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Mountaineering Training | Common Training Terms

There are several terms in training articles that get thrown around in confusing ways: aerobic threshold, lactate threshold, anaerobic threshold, aerobic capacity, VO2 Max, anaerobic capacity, and functional threshold power or pace. Many of these terms have definitions that are quite similar to each other, with minute differences that matter in the field of sports science, but are basically equivalent for athletes training. These terms all fit into three main categories that are important for us to understand as endurance athletes.

Aerobic threshold (AeT)

The aerobic threshold is defined as the intensity of exercise at which lactate levels in the blood begin to rise from their baseline. Lactate accumulation indicates that the metabolic pathways that are fueling our muscles with energy have begun to shift to a combination of aerobic and anaerobic mechanisms, and if the intensity that we are working at stays the same, or increases, lactate will continue to build. This is in effect an endurance limiter. Aerobic capacity is essentially the same term – it refers to the amount of work that can be performed before the athlete reaches their AeT.

Lactate Threshold (LT)

Lactate Threshold is the level of intensity at which lactate in the blood reaches 4 millimoles/liter. This is a tiny amount and is something that requires a blood test during exercise in a lab to determine. The more useful definition for athletes is that it is the intensity at which lactate production exceeds its removal. This is also the defining line above which, exercise can only be sustained at that intensity for short periods of time before fatigue and slowing set in. Consider this the upper-end limit to endurance. While the definitions are slightly different, this is essentially the same thing as Anaerobic Threshold (AnT) anaerobic capacity, and functional threshold. They all refer to the point at which the metabolic pathways switch to a primarily anaerobic pathway that burns glycogen (carbohydrates), and the ability to sustain that intensity will be limited.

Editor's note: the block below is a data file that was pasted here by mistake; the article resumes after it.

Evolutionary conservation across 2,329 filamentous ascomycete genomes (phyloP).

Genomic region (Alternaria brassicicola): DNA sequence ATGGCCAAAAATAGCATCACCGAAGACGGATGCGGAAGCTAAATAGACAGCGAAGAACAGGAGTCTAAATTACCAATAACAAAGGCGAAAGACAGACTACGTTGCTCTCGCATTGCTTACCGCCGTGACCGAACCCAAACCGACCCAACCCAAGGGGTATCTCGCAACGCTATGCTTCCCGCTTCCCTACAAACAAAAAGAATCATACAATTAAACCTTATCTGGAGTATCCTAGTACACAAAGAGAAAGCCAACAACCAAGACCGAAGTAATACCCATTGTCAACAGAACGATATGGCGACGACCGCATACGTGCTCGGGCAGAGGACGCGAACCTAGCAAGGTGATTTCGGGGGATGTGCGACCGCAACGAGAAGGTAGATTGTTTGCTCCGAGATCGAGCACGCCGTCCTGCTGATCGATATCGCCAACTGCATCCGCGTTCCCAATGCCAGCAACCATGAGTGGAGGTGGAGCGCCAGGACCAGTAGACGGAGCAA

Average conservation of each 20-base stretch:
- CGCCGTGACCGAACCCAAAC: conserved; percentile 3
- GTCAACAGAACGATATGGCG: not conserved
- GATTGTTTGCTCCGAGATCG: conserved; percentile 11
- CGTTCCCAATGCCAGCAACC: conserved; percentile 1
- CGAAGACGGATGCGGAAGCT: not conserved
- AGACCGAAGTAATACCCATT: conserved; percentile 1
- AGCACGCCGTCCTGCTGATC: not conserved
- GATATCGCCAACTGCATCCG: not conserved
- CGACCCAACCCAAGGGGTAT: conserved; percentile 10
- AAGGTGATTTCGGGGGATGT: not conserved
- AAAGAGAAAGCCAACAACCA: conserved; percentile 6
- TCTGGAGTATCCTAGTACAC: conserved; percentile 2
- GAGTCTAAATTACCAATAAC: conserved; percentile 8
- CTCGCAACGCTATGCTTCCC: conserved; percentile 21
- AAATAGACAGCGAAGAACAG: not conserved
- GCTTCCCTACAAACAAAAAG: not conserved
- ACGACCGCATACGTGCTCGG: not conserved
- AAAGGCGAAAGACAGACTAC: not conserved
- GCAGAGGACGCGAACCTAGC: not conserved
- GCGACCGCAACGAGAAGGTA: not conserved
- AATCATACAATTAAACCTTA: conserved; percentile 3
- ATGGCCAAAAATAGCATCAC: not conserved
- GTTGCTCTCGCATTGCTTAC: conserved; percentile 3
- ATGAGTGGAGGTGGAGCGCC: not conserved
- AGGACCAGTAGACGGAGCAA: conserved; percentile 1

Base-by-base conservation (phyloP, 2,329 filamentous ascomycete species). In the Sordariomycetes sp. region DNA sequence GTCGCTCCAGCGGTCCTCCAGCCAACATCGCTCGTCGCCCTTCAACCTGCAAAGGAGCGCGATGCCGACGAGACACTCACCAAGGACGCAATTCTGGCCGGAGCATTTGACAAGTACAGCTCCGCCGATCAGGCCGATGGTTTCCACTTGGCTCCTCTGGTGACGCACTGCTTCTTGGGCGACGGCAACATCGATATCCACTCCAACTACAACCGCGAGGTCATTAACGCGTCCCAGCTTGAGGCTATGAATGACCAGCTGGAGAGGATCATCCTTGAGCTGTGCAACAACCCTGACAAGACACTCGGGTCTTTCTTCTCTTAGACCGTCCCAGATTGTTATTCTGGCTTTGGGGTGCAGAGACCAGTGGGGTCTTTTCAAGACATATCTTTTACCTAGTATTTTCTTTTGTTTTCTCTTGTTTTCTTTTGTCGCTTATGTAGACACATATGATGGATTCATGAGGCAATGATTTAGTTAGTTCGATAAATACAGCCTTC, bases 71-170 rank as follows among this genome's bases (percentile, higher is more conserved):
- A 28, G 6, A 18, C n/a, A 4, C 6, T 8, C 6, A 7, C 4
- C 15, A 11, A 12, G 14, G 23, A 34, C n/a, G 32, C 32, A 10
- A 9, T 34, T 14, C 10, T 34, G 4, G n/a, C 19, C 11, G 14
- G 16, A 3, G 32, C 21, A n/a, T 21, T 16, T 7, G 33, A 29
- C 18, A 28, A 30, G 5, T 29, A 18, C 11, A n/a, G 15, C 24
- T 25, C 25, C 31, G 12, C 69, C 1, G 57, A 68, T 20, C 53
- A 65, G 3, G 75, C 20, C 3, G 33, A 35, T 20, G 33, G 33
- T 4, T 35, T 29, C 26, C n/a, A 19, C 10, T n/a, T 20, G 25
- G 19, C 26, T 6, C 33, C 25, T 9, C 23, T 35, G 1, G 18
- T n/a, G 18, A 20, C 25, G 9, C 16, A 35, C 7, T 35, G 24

VO2 Max

VO2 Max refers to the maximum amount of oxygen that the body can utilize for energy during an all-out effort that is well above their AnT. Theoretically, the better your body is at delivering oxygen to where it needs to go, and the better adapted your muscle cells are to exercise, the more oxygen they will be able to utilize to make ATP (energy) and the more energy they will have to do work. Sounds simple enough right? VO2 Max has been a big focus in endurance sports for a long time, partly because it is easily quantifiable. However, ask elite coaches, such as those at Uphill Athlete, and they will tell you that VO2 Max doesn’t correlate very well to performance, and seems largely determined by genetics. Athletes for decades spent considerable effort training to increase their VO2 max, but recent studies suggest that that time would be better spent increasing the aerobic threshold.

Why do these terms matter? One dispels a popular myth related to training (VO2 Max), while the other two are the categories where we as athletes have the greatest abilities to affect our metabolic and motor pathways to achieve better performance. The balance of aerobic threshold and lactate threshold training that we do as we prepare for a large climb will determine how we perform. We’ll be diving into these two topics in more depth in the coming weeks so stay tuned!


There are several great resources that provide a lot more information on these topics. For this article, we pulled from Joe Friel’s blog and from the recent book, Training for the Uphill Athlete, from the folks at Uphill Athlete. We can’t recommend the book enough if you are serious about training for endurance mountain sports!

Comments? Questions? Share your thoughts here in the comments!

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